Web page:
How DO coastal ecosystems support human wellbeing? New SPACES publication on the many mechanisms
A new paper based on SPACES research reports the diverse ways people reported that ecosystem services support different aspects of wellbeing.
The paper discusses these using the capability approach and theory of human needs. The the diverse mechanisms to contribute to wellbeing can be categorised as money, use or experience. Considering all of these mechanisms can inform the development of interventions that aim to protect or improve flows of benefits to people.
See Kate Brown’s reflections on the paper on her blog:
Chaigneau T, Brown K, Coulthard S, Daw TM, Szaboova L. 2019. Money, use and experience: Identifying the mechanisms through which ecosystem services contribute to wellbeing in coastal Kenya and Mozambique. Ecosystem Services 38:100957.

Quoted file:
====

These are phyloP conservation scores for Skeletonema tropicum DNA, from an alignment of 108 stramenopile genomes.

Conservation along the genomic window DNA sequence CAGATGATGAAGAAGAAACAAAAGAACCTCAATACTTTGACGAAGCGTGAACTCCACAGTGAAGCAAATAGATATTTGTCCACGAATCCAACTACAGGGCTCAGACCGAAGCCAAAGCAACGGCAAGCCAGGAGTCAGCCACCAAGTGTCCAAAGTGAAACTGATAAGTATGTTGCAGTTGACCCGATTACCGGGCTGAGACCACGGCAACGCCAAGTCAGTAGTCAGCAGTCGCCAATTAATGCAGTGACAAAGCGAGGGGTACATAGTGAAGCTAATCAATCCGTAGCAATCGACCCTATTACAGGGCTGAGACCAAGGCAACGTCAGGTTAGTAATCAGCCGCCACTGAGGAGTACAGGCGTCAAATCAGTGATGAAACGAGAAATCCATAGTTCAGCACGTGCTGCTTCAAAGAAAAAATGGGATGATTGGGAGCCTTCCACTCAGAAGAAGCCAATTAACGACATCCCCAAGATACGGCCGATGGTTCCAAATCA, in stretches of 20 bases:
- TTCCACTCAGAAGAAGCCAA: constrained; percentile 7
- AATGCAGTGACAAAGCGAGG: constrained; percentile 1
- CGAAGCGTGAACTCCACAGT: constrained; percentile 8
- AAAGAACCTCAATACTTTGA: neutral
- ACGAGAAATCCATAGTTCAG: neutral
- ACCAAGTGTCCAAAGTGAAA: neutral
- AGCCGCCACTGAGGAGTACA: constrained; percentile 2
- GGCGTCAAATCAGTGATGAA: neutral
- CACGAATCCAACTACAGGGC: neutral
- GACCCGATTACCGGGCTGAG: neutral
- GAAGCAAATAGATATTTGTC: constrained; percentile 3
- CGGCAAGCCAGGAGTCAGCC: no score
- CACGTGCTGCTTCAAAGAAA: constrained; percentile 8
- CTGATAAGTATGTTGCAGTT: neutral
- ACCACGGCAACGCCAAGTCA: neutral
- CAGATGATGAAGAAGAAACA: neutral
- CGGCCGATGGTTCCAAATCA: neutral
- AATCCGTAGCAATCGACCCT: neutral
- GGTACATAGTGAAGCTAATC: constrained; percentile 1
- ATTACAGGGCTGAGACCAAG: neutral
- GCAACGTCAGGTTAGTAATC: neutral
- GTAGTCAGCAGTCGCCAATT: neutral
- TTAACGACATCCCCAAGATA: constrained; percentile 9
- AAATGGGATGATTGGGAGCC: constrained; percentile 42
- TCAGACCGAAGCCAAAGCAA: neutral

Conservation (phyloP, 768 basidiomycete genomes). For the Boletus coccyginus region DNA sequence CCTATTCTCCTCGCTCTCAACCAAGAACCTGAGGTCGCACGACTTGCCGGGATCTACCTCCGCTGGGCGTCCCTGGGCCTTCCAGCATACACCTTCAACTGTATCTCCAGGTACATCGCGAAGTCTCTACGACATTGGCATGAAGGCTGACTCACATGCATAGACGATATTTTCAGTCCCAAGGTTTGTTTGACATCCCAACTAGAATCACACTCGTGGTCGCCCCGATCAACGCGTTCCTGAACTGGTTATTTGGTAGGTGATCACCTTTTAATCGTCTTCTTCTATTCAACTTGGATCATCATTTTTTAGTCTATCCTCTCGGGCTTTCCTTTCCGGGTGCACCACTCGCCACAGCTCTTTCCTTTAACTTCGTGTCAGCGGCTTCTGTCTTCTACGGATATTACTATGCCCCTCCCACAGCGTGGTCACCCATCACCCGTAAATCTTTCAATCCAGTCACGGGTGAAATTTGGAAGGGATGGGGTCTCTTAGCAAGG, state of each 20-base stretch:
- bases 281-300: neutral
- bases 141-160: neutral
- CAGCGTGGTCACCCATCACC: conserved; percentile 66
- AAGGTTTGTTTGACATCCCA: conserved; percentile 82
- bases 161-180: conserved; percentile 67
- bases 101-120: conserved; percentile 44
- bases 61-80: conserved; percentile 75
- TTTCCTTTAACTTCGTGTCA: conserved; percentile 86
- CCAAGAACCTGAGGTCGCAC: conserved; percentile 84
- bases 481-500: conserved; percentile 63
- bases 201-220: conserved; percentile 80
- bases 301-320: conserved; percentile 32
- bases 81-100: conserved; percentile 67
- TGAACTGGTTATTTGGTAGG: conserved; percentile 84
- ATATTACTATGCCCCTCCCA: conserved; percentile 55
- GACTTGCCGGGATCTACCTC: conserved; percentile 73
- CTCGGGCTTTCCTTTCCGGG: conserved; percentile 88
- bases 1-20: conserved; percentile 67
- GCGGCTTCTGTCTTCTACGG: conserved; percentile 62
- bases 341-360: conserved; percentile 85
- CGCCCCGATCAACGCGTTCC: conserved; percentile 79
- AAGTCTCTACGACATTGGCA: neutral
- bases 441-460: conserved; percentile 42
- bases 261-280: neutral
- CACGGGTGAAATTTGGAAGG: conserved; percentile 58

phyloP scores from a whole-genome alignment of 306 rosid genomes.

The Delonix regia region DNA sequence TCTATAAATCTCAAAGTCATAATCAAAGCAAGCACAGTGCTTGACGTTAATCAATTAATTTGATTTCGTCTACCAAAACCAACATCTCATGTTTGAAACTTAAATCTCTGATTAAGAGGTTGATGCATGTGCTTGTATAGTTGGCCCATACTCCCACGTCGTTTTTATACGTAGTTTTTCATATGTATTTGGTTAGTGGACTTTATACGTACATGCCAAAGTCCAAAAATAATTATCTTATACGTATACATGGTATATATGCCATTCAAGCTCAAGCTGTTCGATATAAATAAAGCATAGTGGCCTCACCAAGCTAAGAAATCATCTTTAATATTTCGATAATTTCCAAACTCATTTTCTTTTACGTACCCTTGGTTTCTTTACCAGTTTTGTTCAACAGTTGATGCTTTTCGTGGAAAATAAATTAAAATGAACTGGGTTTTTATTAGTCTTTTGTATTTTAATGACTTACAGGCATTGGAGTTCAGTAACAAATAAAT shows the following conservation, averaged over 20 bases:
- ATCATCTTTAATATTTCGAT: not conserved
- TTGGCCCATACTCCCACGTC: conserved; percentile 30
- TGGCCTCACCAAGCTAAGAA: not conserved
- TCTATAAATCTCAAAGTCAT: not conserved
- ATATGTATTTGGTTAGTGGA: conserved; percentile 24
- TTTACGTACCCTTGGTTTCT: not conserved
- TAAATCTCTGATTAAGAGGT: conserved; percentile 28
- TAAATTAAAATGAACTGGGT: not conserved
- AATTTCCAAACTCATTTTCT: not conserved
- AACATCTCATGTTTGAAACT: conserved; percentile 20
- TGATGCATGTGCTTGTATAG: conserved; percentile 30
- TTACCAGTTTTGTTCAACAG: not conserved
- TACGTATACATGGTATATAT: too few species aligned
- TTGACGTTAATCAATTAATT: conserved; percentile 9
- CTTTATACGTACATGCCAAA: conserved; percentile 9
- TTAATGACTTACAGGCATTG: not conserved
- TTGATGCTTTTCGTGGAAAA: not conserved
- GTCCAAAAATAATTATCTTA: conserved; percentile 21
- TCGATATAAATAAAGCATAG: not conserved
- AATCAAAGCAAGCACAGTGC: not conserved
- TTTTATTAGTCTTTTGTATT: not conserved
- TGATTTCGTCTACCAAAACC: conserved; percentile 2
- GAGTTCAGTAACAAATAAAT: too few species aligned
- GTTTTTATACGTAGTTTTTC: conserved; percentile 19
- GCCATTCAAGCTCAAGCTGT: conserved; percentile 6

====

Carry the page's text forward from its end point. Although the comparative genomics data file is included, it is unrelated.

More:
Link to the paper (open access): https://doi.org/10.1016/j.ecoser.2019.100957
Video: Ecosystems are important for people beyond a dollar amount
|People obtain benefits from nature. Sustainable poverty alleviation should support ecosystem services, the benefits that people obtain from nature, that are less extractive and non-monetary. Rather than focusing on the monetary aspects of ecosystem services, which may fuel resource extraction. Ecosystems are important for people beyond monetary benefits. For instance, cooking fish for instance fosters relationships.|